Mesa pays $13k after police officers lose woman's dog

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A woman received $13,000 after police officers in Mesa lost her dog. (Source: 3TV/CBS 5) A woman received $13,000 after police officers in Mesa lost her dog. (Source: 3TV/CBS 5)
Bennett said she often requires in-patient treatment for a mental disability and Dakota was her service dog. (Source: 3TV/CBS 5) Bennett said she often requires in-patient treatment for a mental disability and Dakota was her service dog. (Source: 3TV/CBS 5)
MESA, AZ (3TV/CBS 5) -

A Valley woman with a mental disability says she is still “torn up” emotionally after Mesa police officers lost her dog.

The City of Mesa paid Dawn Bennett $13,000 in January to avoid any lawsuits related to the incident at a motel on Main Street, according to documents obtained by KTVK/KPHO.

"We would like to express our apologies for this incident which resulted in your dog, Dakota, being lost,” wrote the city in a letter accompanying the settlement check. “The Mesa Police Department undertook great efforts to locate Dakota. Many animal shelter shelters and dog rescue organizations were visited as well as searching the Salt River bed area."

Although the letter only mentioned the lost dog, the settlement also released the city from liability over any potential claims for unlawful arrest or personal injury, along with any claims against the three Mesa police officers involved, explained city spokesman Kevin Christopher.

Two officers remain under internal affairs investigations 11 months after the incident.

“I'm not about the money,” said Bennett by phone. “I just wanted my dog back, that's all.”

According to documents and interviews, police arrested Bennett at the EconoLodge Inn and Suites on suspicion of trespassing June 26, 2016 after a dispute with hotel management over payment. When Bennett was taken to jail for booking, officers took her dog, Dakota, to the Maricopa County Animal Shelter on Rio Salado Parkway.

According to Bennett’s claim, the officers arrived after normal business hours and turned the dog over to a woman in the shelter parking lot. Since then, no one has been able to find the dog.

“I was just torn up. I'm still torn up,” Bennett said.

The 58-year-old said she often requires in-patient treatment for a mental disability and Dakota was her service dog.

“She was able to help me find things in my house like my keys, remind me to call the bank to check on money. Remind me to pay the rent. Things like that. It's almost like she talked to me,” said Bennett. “I know it sounds crazy, but she did.”

Bennett requested $12,500 from the city: $10,000 for “pain and suffering, loss of consortium and no closure [for the loss] of my beloved dog, Dakota” and an additional $2,500 for the dog and its special training. The city agreed to pay her $13,000 after securing additional liability releases. The 58-year-old represented herself in the negotiations.

“It is really uncommon for cities to pay out anything, typically, but the smallest claims,” said Evan Bolick, an attorney with Rose Law Group who is not involved in the case.

“They typically treat [notices of claim] like an insurance adjuster treats a claim. They weigh their risk and then they determine whether it makes more sense to settle or go forward to court.”

For that reason, Bolick said the city may have gotten a bargain on the settlement amount.

However, there are questions about some aspects of Bennett’s claim, including the nature of the dog’s “special training.”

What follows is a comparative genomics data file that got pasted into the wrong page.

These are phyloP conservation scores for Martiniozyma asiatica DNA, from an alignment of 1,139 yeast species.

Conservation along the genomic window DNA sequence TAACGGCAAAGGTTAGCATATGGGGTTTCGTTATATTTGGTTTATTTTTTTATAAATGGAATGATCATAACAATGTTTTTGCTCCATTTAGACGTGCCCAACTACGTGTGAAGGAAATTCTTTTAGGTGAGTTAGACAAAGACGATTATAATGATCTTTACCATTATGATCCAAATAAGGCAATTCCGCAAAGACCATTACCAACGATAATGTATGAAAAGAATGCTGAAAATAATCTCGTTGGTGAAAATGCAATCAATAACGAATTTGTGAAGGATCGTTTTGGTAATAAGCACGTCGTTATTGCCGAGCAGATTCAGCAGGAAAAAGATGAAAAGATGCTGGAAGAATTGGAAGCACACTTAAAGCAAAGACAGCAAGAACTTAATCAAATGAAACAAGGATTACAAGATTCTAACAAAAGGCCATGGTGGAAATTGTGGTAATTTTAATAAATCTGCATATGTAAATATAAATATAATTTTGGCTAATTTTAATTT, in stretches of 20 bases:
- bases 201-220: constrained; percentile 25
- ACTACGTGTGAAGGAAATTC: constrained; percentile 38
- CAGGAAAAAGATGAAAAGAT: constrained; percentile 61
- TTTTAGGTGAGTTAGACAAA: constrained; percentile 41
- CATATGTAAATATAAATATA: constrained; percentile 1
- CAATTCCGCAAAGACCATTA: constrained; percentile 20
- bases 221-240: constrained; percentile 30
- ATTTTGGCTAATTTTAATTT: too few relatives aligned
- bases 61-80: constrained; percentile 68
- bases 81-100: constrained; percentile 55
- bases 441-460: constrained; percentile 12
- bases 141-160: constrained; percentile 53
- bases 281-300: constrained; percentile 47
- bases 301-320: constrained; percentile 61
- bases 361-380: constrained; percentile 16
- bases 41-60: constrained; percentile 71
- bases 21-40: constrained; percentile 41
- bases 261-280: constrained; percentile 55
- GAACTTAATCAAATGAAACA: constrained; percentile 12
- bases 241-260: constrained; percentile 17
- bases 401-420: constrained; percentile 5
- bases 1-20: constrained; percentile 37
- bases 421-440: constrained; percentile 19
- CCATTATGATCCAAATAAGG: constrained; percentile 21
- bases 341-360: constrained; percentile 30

“She was trained with Scottsdale police,” said Bennett in an interview with KTVK/KPHO. “They taught her French words because that's how their K-9s are taught.”

The Scottsdale Police Department confirmed it does not train personal dogs for civilians.

Bennett insists she has a doctor’s note indicating the dog provided service for a disability. If true, that would qualify the animal as a service dog as far as Maricopa County Animal Care and Control is concerned, said MCAC’s Mary Martin.

Ultimately, independent verification of the dog’s status may be impossible: neither the county nor the state keep lists of registered service dogs, Martin said.

Copyright 2017 KPHO/KTVK (KPHO Broadcasting Corporation). All rights reserved.


Derek StaahlDerek Staahl is an Emmy Award-winning reporter and fill-in anchor who loves covering stories that matter most to Arizona families.

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Derek Staahl

This once-uncompromising "California guy" got his first taste of Arizona in 2015 while covering spring training baseball for his former station. The trip spanned just three days, but Derek quickly decided Phoenix should be his next address. He joined CBS 5 and 3TV four months later, in August 2015. Before packing his bags for the Valley of the Sun, Derek spent nearly four years at XETV in San Diego, where he was promoted to Weekend Anchor and Investigative Reporter. Derek chaired the Saturday and Sunday 10 p.m. newscasts, which regularly earned the station's highest ratings for a news program each week. Derek’s investigative reporting efforts into the Mayor Bob Filner scandal in 2013 sparked a "governance crisis" for the city of San Diego and was profiled by the region’s top newspaper. Derek broke into the news business at WKOW-TV in Madison, WI. He wrote, shot, edited, and presented stories during the week, and produced newscasts on the weekends. By the end of his stint, he was promoted to part-time anchor on WKOW’s sister station, WMSN. Derek was born in Los Angeles and was named the “Undergraduate Broadcast Journalism Student of the Year” in his graduating class at USC. He also played quads in the school’s famous drumline. When not reporting the news, Derek enjoys playing drumset, sand volleyball, and baseball.

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